After renting a house in Pimlico, central London, Olivia Thorpe and her husband Geoffrey designed and built a mid-century style five-bedroom house in Wimbledon, a suburb in the south-west of the city. With their three children under seven, they moved into the home a year ago.
“I grew up in the country and didn’t enjoy living in central London so Wimbledon was the perfect transition between city and countryside,” says the founder of Vanderohe, an organic skincare company.
Wimbledon has long been a popular destination for families heading out of London’s inner city, looking for a larger home and access to green spaces. Since the pandemic, though, there seems to have been a jump in demand.
While still subject to revision, the average price of a house in Wimbledon’s SW19 postcode in the fourth quarter of 2020 was a record £856,300, according to Land Registry data compiled by Hamptons, up 10.3 per cent on the same period of 2019.
Despite the market being closed for seven weeks during England’s first national lockdown, Hamptons’ analysis of Countrywide data shows that agreed sales in 2020 were up 38 per cent on 2019.
Some of the most expensive homes in the area can be found on the wide roads around Wimbledon Village and the southern end of the Common, including Parkside (where the Pope has an official residence). The average second-hand sales price for the Village ward in the 12 months to September 2020 was £1,696,722, according to estate agent Savills using Land Registry data.
Some of these houses are rented out to tennis players during the Championships held at the All England Lawn Tennis Club every summer, when, in normal times, the pubs and restaurants of the Village swell with well-dressed visitors.
“Those two or three weeks are magical, when we have suddenly have new neighbours and the children sell lemonade in the street to people on their way from the station,” says Natalie, who did not want to give her last name. She has lived there with her husband and three children since 2009. “We missed it when it was cancelled last summer and hope it will return this year. But the Village still has a nice community feel.”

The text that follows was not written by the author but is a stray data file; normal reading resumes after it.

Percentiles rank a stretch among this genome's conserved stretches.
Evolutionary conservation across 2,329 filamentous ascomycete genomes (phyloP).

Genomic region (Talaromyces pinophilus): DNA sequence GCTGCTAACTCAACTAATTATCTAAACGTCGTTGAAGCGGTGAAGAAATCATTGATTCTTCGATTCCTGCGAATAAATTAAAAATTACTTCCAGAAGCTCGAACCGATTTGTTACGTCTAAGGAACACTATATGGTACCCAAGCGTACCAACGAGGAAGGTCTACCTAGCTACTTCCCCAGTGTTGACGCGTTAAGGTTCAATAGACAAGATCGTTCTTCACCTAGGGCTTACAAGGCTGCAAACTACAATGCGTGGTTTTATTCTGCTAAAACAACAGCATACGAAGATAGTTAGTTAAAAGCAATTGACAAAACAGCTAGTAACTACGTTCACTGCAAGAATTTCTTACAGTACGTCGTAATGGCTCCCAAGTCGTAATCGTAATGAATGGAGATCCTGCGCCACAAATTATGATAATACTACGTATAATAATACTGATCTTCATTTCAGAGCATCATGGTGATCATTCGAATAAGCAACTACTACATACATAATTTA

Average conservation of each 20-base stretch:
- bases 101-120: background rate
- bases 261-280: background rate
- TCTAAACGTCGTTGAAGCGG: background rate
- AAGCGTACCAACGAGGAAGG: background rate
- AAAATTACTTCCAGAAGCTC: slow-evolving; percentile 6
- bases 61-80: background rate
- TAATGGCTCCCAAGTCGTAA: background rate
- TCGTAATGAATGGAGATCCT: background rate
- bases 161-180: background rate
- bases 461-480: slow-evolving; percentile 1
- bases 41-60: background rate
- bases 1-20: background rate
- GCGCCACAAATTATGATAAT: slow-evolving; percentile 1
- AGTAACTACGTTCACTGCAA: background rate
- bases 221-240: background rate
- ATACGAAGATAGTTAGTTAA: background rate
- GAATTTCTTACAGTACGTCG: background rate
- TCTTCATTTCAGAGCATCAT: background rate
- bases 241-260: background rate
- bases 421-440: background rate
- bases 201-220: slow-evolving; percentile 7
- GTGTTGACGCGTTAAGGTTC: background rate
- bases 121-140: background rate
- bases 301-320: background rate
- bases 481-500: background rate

The area’s good private schools are another draw for wealthy buyers. Close to the Village are Wimbledon High (for girls) and King’s College School for boys. State options include the Wimbledon Park Primary — rated “outstanding” by Ofsted, the schools inspectorate.
More affordable homes can be found in Wimbledon Park, north-east of the Village. “Buyers that initially wanted to be in Putney or Earlsfield realise they can get more for their money there,” says Simon Avigdor of estate agency Dexters.
He says Edwardian four-bedroom homes there cost £1.2-£1.4m. Another option are the roads around the town centre and The Broadway, where its 1876-built Elys department store is a local institution — albeit one temporarily closed by coronavirus restrictions.
In November, Merton Council revised its plan for the development of Wimbledon — a master plan for 2020-40 that includes the anticipated arrival of Crossrail 2 and the necessary development of the station and its vicinity.
Addressing the rapid change in the retail and hospitality sectors and the growth of flexible working during the pandemic, it proposes that development includes adaptable commercial spaces — that can be used for co-working, cultural, retail or leisure activities — as well as increased pedestrianisation and greening of the public realm.
At the other end of The Broadway is South Wimbledon, near the Northern Line Tube station. Talent-agency owner Roz Hanna moved from Holland Park in west London to “the Battles” — five roads named after the Battle of Trafalgar, where three-bedroom Victorian terraces cost from £850,000.
“Merton High Street reminds me a bit of Notting Hill when I lived there 30 years ago,” she says. “A mixed bag of businesses that’s improving.” For developer Mark O’Callaghan, who moved from Notting Hill in 2019, buying a six-bedroom house for under £2m was the attraction, he says.
“But I’ve come to love wild swimming in the River Wandle or feeling so off the beaten track on the Common I could be in Surrey or Sussex.”
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